“A misprint on my driver’s licence made me 25 at the age of 16,” Armstrong Jr, now 27, smiles. “I kind of became addicted to partying. You know the opening scene in Studio 54, where you can see the stars in his eyes? That was me. And boys with boys holding hands was just awe-inspiring.”

Gaining access to the clubs early fuelled the second stage of his coming out process. Until then, a room full of boys touching boys “was something that had only existed in my mind, or late night on Showcase [for] a fleeting moment. Then I saw it in real life and thought, ‘Oh my god, this is real. Okay, I’m here, I’ve arrived.”

Fans of Armstrong Jr’s sound will be familiar with the post-punk dance metal from the likes of Death From Above 1979 and last year’s synth-pop club hit Chromeo. Between stretches of smooth bass his sound gets gritty and hints at the dirty.

“I really approach [songwriting] organically and holistically,” he says, explaining that the track, the words and the melody tend to come to him all at once, particularly when he’s walking down the street.

The whole thing is “an exercise in rhythm,” he continues, playing with his multitrack. “I started off with these two beats here, very simple sounds…

“Let’s jump forward to the meat of this,” he declares and advances to the middle of the track, dropping a full-bodied, danceable electro sound that he made in only a day.
“I call the genre electroscopic: electro, disco, pop and hip hop,” he says. “The rap or hip hop aspect is between spoken word and hip hop. I’m just experimenting with sound.”
Each song on the album plays with the electro genre enough to keep a contemporary fan interested in its build-up and fill-out, while shying away from the monotonous style of club techno.

“I like contrast in music. There’s a very definitive bridge,” he says. “Nonstop chorus doesn’t really go anywhere.”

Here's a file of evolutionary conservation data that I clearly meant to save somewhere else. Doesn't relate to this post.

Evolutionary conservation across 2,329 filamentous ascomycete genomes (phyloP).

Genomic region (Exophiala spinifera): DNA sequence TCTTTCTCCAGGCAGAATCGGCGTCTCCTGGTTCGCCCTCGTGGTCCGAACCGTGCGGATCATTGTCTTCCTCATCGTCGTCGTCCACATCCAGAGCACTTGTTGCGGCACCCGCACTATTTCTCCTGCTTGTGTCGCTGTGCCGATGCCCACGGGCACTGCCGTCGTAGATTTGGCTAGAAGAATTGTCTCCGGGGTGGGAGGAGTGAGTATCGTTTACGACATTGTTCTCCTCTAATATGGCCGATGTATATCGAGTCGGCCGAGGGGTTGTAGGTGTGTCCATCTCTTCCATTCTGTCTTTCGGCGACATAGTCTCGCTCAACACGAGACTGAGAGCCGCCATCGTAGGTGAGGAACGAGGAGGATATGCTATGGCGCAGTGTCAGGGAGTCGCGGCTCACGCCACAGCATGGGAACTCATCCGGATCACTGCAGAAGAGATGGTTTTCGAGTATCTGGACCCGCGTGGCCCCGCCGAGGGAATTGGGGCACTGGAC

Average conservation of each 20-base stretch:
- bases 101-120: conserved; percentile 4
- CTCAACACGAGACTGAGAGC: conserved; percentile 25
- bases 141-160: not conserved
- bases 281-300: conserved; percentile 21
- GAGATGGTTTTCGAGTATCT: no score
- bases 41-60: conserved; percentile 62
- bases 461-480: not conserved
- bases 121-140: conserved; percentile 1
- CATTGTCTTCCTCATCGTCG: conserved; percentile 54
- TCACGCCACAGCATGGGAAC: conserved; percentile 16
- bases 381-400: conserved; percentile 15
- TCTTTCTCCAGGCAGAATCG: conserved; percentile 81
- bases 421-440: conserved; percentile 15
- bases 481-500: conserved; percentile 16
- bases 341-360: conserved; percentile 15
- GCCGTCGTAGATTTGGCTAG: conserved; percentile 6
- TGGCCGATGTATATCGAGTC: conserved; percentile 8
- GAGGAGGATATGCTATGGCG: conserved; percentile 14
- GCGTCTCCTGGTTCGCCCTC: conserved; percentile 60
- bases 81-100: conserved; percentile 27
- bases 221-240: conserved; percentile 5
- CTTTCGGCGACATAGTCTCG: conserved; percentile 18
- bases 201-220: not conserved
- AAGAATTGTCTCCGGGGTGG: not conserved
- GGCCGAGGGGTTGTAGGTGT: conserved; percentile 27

Though his CD is liberally sprinkled with vocoder, a sound effect that makes his voice sound digitized, his natural voice is really quite pleasant. He sings to himself during our interview as he runs around the house, taking stairs by twos.
“I’m deaf in my right ear. Completely deaf,” he confides. “In Grade 4, I dove into a pool and I got a cyst. They had to remove the eardrum. I can hear harmonies and where I fit in just a little bit more.”

Of all the tracks on his new CD, he says “Ride With Me” is closest to his heart. “I like the trueness” of it, he says. He even got tears in his eyes while recording the bridge. “It’s an invitation to come and understand me, respect me for who I am.
“That’s why I led the whole CD off with this song,” he adds, saying this is where he’s starting off as a queer artist.

Come Show Your Face concludes with “Your Story,” a solemn reflection on death.

“A lot of people in my life died back in Toronto ranging from family members to friends and acquaintances,” he says. “I looked at all of their lives and I thought some of them didn’t go anywhere and some of them lived their lives to the fullest.”

For Armstrong Jr, exploration is the key to living his own life to the fullest. You know that quote about doing something everyday that scares you, he asks. It’s all about growth and exploration. “There’s so much in this world that I want to do.